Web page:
FIBI failed to show that Beneco’s claims about FIBI’s higher fees and status as a target of legal investigation were literally false. Beneco told one potential customer that FIBI’s “internal fees and expenses are 3 times higher” than Beneco’s, and that FIBI would hide its fees. Later, it said that “FIBI has been under investigation by the Federal DoL.” FIBI didn’t meet its burden of showing literal falsity as to the internal fees—it just provided testimony from a VP that he’d never seen any documentation supporting the claim. FIBI also impeached Beneco’s only evidence, which compared the plans applied to a parcticular customer, but it didn’t show that the “three times higher fees” claim was wrong in every case, or even in a majority of cases. And again, FIBI failed to show actual deception, treating the statement as merely misleading.
But the statement that FIBI hid its fees was literally false. FIBI disclosed all its fees in written agreements and marketing materials. So was Beneco’s claim that FIBI lacked third-party trustee protection, forcing customers to bear certain risks themselves.
By contrast, the “DoL investigation” claim wasn’t false or misleading—though FIBI itself hadn’t been investigated, its affiliate, Plan Benefit Services, had been successfully sued by the Department of Labor for ERISA violations. Plan Benefit Services and FIBI shared common ownership, common control, and functioned together in the same market. Thus, while the claim wasn’t entirely accurate, it wasn’t “sufficiently misleading to trigger Lanham Act liability.” And FIBI didn’t prove likely consumer deception.
Coordinate claims of unfair competition under Texas law also succeeded based on the same facts, but a tortious interference claim didn’t, for want of evidence of interference with particular business relationships.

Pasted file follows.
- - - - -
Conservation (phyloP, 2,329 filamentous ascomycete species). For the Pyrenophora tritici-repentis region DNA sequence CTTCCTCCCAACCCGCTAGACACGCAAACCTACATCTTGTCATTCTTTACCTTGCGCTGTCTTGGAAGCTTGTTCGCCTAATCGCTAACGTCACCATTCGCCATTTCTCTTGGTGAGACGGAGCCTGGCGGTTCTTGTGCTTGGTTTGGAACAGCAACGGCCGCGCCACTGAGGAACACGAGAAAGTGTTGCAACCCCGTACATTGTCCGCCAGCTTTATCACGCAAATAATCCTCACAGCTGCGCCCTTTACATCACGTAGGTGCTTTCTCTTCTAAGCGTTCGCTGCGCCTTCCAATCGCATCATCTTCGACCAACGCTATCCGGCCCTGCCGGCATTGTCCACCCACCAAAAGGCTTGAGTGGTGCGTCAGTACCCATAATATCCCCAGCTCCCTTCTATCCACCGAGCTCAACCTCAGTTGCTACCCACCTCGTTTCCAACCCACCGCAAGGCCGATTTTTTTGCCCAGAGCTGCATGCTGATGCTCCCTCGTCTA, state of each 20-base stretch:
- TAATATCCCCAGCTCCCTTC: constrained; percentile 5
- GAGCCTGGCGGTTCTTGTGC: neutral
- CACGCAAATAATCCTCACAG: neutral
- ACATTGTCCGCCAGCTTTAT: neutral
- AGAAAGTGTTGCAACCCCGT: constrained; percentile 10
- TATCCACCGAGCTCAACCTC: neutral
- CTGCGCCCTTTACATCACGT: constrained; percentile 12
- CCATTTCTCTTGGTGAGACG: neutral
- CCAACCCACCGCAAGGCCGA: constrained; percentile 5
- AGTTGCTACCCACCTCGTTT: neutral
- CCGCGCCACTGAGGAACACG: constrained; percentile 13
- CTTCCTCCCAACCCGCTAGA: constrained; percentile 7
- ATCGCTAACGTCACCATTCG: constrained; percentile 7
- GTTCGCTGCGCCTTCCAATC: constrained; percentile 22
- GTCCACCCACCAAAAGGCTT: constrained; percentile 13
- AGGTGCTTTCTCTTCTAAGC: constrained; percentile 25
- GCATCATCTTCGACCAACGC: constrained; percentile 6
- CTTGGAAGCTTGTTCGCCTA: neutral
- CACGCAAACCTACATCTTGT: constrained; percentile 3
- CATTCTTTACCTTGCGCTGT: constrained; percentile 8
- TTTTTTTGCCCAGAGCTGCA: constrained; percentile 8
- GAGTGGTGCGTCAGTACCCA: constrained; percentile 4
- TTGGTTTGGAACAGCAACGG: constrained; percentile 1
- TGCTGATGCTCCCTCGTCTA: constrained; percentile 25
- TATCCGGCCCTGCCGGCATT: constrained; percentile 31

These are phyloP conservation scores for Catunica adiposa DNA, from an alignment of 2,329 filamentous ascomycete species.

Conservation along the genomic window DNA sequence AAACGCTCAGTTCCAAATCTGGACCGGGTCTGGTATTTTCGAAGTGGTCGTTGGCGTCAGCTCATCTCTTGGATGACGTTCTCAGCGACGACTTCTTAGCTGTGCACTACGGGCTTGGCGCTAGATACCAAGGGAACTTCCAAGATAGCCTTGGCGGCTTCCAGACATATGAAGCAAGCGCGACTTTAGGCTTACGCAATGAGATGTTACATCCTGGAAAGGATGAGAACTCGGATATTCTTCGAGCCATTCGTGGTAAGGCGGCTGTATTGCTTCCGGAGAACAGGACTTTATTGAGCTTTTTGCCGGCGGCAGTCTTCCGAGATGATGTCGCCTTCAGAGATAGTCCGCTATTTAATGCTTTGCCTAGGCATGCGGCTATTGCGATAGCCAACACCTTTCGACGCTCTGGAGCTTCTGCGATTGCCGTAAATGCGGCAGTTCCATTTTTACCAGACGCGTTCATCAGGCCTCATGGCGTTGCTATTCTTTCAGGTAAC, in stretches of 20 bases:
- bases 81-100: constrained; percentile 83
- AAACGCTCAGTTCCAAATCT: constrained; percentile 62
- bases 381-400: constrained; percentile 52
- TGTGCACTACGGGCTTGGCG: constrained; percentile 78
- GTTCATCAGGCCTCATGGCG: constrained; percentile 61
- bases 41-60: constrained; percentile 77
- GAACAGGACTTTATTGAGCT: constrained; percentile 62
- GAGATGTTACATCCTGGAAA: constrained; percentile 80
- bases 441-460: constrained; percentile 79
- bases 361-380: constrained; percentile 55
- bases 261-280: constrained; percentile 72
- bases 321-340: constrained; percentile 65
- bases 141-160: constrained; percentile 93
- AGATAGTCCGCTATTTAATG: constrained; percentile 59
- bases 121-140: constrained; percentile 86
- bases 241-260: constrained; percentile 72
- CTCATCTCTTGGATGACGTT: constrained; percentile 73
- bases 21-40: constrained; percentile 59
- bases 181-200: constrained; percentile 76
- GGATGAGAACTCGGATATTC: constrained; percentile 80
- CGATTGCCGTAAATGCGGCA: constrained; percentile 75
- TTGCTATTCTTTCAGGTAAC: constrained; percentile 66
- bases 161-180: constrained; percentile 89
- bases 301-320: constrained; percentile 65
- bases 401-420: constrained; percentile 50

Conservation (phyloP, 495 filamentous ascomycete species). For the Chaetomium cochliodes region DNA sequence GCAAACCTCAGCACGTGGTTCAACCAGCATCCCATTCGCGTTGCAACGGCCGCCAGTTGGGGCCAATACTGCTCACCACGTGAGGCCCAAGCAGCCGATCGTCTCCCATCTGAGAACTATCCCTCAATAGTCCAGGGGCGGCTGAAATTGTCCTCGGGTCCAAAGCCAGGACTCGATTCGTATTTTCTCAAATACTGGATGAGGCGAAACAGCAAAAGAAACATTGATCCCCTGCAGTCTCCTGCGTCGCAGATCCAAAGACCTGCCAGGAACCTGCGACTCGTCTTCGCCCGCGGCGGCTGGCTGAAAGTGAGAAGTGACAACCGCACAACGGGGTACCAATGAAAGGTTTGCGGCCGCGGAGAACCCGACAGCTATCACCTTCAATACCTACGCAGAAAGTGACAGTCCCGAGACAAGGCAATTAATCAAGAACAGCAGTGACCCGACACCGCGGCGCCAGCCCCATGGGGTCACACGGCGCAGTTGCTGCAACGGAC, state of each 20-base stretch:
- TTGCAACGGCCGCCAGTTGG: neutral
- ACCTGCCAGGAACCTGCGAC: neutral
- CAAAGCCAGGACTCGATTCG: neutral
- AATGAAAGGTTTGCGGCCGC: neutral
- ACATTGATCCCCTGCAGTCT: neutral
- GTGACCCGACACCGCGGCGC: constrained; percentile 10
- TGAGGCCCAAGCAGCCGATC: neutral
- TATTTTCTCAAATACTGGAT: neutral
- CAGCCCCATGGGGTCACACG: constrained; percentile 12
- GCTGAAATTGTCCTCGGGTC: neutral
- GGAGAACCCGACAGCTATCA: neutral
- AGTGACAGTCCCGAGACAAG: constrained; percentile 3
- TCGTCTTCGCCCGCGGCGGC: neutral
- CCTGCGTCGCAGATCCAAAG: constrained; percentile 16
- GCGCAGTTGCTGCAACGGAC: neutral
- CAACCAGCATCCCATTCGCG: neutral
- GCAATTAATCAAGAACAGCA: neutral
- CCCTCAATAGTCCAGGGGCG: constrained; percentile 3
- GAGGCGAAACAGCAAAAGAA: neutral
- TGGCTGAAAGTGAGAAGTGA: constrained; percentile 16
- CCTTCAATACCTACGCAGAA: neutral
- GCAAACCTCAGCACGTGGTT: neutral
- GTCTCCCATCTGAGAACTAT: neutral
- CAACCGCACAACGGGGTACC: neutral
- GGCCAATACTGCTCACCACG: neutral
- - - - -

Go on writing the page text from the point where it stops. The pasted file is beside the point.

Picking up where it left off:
FIBI sought only a permanent injunction. The Fifth Circuit doesn’t presume irreparable harm from literal falsity. However, the court found irreparable harm here, given testimony from a FIBI VP noting the small size of the benefit plan market and stating that “when information is provided that’s incorrect in those small circles, it gets around pretty quickly and can be damaging,” as well as testimony that many customers are small, “family-run” businesses easily influenced by false endorsements. “That many of the statements were contained in emails sent directly to customers makes an injunction all the more appropriate: as FIBI correctly notes, such ‘difficult-to-monitor channels’ are the most likely source of future harm.”
Thus, Beneco was ordered to refrain from making the statements found to be literally false, and to post a copy of the court’s order on its website, including a link to the judgment on its corporate home page, to persist for 30 days. The link had to be no smaller than 12 point type “and readily apparent to the site’s visitors with no other accompanying commentary or explanatory statement.” Aside from the posting requirement, the part of the injunction with the most bite is probably the part that barred Beneco from making “inaccurate and/or incomplete customer-specific comparisons between the costs, fees, or expenses of FIBI and Beneco products.”
Somewhat surprisingly and formalistically, the court then used the pre-eBay rule that copyright infringement leads to a presumption of irreparable harm, and also enjoined defendants “from infringing FIBI’s copyrights to publications, articles, literature or marketing material.” (Also a pretty broad scope.)